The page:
LOS ANGELES - California continues to experience a vaccine shortage after harsh winter weather across the nation caused delays in delivery.
As of Feb. 21, over seven million vaccinations have been administered in California. But with a population of 40 million, seven million vaccines isn’t enough.
But the state is making great progress in lowering the spread of the virus.
While visiting a vaccination site in Los Angeles, Gov. Gavin Newsom said hospitalizations are down 41% and ICUs are down 38%.
On Sunday, the state reported 6,760 new positive cases of COVID-19 which is significantly down from one month ago when the state reported 20,000 positive cases.
Since the beginning of the pandemic, California has reported 3,441,946 total positive cases and 49,105 total deaths… the highest in the nation.
Despite the grim death count, the positivity rate for people being tested has been falling for weeks, which means fewer people will end up in hospitals.
Currently the state’s positivity rate stands at 3.1%, while one month ago it stood at 9.3%.
In Los Angeles County, the number of coronavirus cases in county hospitals dropped to 2,369, with 30% of those patients in intensive care. Hospitalizations have been dropping steadily since peaking at more than 8,000 in early January.
The county has reported a total of 1,180,485 cases and 19,885 deaths since the pandemic began.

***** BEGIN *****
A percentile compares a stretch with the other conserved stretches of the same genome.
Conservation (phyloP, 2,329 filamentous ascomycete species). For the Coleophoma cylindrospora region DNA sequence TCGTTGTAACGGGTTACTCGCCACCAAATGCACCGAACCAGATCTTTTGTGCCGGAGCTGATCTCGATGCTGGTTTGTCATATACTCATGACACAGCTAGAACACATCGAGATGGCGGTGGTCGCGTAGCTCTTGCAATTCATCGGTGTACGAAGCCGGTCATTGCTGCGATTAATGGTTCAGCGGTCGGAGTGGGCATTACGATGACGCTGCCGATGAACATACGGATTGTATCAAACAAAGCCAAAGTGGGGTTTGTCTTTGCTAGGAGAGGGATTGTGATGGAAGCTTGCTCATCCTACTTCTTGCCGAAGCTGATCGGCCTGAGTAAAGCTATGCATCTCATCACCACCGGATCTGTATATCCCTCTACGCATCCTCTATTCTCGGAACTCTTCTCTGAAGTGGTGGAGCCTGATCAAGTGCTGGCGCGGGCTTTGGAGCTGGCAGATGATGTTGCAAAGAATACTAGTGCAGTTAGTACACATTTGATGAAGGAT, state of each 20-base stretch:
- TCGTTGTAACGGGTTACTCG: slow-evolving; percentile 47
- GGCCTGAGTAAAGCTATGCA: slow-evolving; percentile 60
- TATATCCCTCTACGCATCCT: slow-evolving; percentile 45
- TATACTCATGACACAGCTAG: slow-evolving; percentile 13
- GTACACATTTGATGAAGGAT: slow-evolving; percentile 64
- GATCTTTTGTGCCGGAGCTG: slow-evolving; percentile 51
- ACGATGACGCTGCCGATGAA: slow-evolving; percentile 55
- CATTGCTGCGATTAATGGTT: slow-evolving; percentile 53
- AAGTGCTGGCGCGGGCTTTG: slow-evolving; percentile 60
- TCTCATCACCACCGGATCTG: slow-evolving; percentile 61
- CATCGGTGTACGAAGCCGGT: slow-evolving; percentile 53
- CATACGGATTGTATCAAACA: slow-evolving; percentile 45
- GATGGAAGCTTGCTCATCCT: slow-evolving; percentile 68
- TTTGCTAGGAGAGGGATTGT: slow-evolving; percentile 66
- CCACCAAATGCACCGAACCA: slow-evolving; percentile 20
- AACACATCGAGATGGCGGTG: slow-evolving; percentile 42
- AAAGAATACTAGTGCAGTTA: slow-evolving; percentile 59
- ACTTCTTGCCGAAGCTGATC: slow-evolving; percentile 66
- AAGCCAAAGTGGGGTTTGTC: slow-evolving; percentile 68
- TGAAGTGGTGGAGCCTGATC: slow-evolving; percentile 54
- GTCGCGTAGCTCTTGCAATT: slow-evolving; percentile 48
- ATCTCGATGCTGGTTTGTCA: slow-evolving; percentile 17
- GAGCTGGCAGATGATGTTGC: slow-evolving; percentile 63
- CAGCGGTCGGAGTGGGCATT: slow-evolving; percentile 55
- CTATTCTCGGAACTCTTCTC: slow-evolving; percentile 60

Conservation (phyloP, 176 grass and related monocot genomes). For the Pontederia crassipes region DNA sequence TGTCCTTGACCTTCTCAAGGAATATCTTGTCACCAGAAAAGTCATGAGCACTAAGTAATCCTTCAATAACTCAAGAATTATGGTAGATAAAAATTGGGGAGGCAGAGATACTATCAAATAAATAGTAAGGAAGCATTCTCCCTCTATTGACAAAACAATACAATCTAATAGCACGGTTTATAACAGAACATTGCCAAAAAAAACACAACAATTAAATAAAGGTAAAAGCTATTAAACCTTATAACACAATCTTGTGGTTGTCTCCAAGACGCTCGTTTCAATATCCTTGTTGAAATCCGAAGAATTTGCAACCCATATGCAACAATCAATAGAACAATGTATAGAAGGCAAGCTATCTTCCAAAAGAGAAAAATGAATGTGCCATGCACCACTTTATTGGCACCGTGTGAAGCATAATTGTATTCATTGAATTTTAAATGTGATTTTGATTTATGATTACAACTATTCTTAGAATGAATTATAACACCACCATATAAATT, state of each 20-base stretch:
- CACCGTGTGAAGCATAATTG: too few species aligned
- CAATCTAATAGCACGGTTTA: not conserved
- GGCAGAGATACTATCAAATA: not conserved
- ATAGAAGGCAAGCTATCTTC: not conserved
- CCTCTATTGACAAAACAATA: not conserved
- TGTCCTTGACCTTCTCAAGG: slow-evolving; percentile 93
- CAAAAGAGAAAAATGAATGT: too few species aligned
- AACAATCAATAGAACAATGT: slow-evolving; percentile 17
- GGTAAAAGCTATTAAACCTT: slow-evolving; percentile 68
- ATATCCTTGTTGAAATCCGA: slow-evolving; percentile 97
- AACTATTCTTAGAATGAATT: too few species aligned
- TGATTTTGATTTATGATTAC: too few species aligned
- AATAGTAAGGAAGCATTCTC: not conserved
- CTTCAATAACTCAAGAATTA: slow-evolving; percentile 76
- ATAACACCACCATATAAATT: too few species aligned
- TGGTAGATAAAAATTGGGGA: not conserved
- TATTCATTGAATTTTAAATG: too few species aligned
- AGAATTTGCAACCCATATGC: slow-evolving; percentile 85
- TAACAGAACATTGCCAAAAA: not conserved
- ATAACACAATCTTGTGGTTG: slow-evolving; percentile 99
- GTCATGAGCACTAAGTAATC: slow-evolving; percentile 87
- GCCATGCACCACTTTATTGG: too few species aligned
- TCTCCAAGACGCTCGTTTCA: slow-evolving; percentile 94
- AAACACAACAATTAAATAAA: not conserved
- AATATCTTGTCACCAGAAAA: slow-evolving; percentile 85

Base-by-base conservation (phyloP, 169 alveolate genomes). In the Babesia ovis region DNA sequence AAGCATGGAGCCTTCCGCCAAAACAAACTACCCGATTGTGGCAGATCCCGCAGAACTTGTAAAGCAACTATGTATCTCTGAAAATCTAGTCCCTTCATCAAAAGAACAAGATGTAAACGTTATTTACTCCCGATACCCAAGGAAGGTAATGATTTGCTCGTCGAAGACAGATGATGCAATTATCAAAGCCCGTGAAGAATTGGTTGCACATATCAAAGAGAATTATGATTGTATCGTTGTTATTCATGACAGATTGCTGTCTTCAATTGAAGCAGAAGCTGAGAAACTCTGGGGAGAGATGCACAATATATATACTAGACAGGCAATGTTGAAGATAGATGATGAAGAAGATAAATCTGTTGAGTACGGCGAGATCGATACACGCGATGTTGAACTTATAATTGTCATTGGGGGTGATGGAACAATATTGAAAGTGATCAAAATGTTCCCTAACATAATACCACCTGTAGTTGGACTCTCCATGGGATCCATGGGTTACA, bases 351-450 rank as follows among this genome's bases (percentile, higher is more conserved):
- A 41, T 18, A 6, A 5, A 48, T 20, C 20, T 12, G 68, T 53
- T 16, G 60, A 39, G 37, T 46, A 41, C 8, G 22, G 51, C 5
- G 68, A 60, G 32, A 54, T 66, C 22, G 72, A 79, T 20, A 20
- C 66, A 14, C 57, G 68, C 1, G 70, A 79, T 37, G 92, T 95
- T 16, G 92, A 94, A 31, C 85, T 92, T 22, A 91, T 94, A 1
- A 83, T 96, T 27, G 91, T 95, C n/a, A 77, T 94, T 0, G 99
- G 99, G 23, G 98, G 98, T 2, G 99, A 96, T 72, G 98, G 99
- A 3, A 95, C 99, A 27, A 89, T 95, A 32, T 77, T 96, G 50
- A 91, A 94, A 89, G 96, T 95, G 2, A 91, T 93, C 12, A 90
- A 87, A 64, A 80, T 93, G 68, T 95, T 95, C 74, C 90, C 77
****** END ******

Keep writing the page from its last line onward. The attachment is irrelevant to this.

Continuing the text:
Newsom visited two mobile vaccination sites in Los Angeles on Sunday afternoon to highlight the state's efforts to vaccinate hard-to-reach and disproportionately affected communities, as equity issues in the distribution of the shots continues to vex health officials.
Vaccination rates among eligible Black residents lag far behind other ethnic groups, according to data released Friday by the Los Angeles County Department of Public Health. Black residents represented just 5.2% of all
people who had received at least one dose of COVID-19 vaccine as of mid-
February, while 33.5% were white, 23.1% Latino/a and 19.1% Asian.
Only 24% of Black residents aged 65 and older have received at least one dose of the vaccine, compared to 42.8% of white residents 65 and up.
During a virtual briefing Friday, Dr. Paul Simon, the county health department's chief science officer, said the county is planning a number of steps to address the inequities, such as prioritizing the establishment of more vaccination sites in areas with the lowest rates, expanding mobile vaccination services to serve older residents and people with limited ability to travel to vaccine sites.
The county is also reserving doses so they can be administered in under-served communities, with 6,000 to 7,000 doses expected to be reserved next week for South Los Angeles and 1,000 to 2,000 in the Antelope Valley.
City News Service contributed to this report